The Albatross

"A struggling writer goes on a fishing trip."

Age: 9+

The Albatross is a short film about a struggling writer who has a confrontation with self-destruction. It was created by Australian artists Joel Best, Alex Jeremy and Alex Karonis in their final year of study at the University of Technology Sydney.

It’s a special short film in that it brings and actor to perform a role after being deceased. Not for just one character, but for two. The Albatross was inspired by the life of US actor, sailor and writer Sterling Hayden and uses audio from a previous film that features him. (The directors also cite Samuel Taylor Coleridge’s poem “The Rime of the Ancient Mariner” as a source of inspiration.)

All films are based on or influenced by other films or works of art. Some make this explicit, such as Léo Verrier’s Dripped or Ben Craig’s Modern Times. A counted few borrow material from other films, repurposing it, and incorporating it seamlessly into their own bodies. Ben Brand’s Re-Entry does this with a space sequence. The Albatross borrows audio with phrases from Hayden from a documentary film about his life (called “Pharos of Chaos”) and builds a narrative around them. The likeness of the main characters are also based on Hayden himself, and so is the story, since the actor struggled with alcoholism. The directors even copied his gestures when working on the animation.

The production process is different from usual films, since audio was given priority and it drives the images, instead of the opposite.

Three characters, an internal conflict transposed into a supernatural character that generates an external conflict and a focus on alcoholism, addictions and overcoming self-destruction are the main elements of the short. The narrative is centered on character development through confrontation and gives a strong message of hope.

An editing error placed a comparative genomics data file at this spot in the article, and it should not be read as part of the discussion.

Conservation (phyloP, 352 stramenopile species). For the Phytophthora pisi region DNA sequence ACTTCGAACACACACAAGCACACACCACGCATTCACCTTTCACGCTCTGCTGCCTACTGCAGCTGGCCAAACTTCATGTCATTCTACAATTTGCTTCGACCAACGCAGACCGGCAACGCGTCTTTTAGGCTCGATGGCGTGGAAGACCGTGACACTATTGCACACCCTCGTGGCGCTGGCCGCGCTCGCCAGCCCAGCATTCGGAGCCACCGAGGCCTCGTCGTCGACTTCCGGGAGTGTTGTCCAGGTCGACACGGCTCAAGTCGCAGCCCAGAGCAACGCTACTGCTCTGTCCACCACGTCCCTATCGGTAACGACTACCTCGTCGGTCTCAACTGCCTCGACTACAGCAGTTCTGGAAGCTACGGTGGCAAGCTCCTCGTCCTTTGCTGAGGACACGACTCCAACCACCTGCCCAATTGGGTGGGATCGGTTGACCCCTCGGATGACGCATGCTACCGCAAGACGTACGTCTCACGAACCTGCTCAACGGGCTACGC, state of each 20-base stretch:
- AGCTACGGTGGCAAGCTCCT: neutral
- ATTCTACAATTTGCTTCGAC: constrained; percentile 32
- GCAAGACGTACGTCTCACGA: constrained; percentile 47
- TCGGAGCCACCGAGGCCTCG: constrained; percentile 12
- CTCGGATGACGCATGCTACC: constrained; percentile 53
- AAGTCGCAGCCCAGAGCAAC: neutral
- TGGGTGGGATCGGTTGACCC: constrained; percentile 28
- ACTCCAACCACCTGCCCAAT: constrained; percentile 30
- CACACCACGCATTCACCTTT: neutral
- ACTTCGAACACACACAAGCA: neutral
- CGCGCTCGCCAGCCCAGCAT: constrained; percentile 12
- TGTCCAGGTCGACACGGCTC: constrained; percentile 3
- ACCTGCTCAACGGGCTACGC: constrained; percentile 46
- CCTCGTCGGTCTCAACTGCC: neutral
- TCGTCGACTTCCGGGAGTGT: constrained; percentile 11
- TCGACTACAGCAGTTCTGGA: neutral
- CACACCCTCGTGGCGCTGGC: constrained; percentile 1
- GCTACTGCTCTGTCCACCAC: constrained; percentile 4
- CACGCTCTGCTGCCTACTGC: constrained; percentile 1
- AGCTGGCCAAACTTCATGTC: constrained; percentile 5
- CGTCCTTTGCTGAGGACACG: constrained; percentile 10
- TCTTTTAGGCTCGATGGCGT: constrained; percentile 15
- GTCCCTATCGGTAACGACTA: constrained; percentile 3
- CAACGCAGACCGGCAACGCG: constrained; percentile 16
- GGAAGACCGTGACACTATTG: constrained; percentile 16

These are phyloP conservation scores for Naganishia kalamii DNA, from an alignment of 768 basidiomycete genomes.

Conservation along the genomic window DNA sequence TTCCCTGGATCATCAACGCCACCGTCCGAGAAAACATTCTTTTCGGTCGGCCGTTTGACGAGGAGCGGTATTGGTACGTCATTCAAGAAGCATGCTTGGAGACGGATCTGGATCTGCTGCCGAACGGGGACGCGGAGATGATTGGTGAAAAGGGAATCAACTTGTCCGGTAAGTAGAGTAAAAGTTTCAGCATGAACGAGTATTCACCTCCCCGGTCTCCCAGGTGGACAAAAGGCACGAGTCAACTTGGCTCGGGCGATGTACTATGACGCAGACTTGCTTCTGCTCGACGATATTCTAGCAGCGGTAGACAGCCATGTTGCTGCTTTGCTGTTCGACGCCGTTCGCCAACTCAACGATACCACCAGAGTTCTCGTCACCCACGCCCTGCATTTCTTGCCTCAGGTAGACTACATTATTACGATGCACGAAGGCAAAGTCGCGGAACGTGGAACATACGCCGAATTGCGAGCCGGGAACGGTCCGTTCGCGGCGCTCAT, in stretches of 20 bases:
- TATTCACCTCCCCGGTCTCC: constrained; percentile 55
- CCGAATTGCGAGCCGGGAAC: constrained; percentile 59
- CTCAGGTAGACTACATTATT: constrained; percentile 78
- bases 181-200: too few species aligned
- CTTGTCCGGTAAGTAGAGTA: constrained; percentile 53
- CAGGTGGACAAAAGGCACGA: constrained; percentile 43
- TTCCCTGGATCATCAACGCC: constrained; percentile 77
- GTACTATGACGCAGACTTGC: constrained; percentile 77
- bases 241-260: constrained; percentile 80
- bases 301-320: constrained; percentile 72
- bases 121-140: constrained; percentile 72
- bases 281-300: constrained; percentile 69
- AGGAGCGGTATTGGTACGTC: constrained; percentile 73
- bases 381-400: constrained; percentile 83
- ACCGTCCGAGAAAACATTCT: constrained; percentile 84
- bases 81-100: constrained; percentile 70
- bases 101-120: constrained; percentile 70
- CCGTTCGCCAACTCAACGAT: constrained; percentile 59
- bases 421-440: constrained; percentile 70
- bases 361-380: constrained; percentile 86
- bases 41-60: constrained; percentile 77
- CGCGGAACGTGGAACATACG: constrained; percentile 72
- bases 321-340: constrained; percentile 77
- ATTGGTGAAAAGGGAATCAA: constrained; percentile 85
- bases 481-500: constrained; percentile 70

Staged in a house and in a boat in the ocean, good effort has been dedicated to building the vast environment and transmitting an impression of space. Great effort was also dedicated to creating the misty landscape and the simulation of the water surface and liquids. Aesthetic work is impressive, from composition, lighting to remarkable character designs. The aesthetic also plays an important role in conveying the main character’s deteriorating faculties.

Visual rhythm varies from average to high, in line with narrative rhythm. It’s handled through editing (cuts, fades, crossfades), camera moves (pans, tilts, dollies), visual effects (distortion effects), motion within the frame, etc. The boat’s rocking motion is skillfully emulated.

Camera shot sizes vary greatly. Extreme long shots are used to describe the extensive environment, medium shots and close-ups help transmit the expressions and conflict of the characters, as well as their actions. Close-ups are also used to show the emptying bottles and the filling up of glasses that help transmit Hayden’s alcoholism. A few two-shots are also present.

What makes The Albatross work so well? Creative script, non-realistic staging, supernatural elements, quality aesthetic work, plenty of surprises and a character who successfully confronts and overcomes his strong self-destructive internal conflicts, a subject that will appeal to a wide audience.


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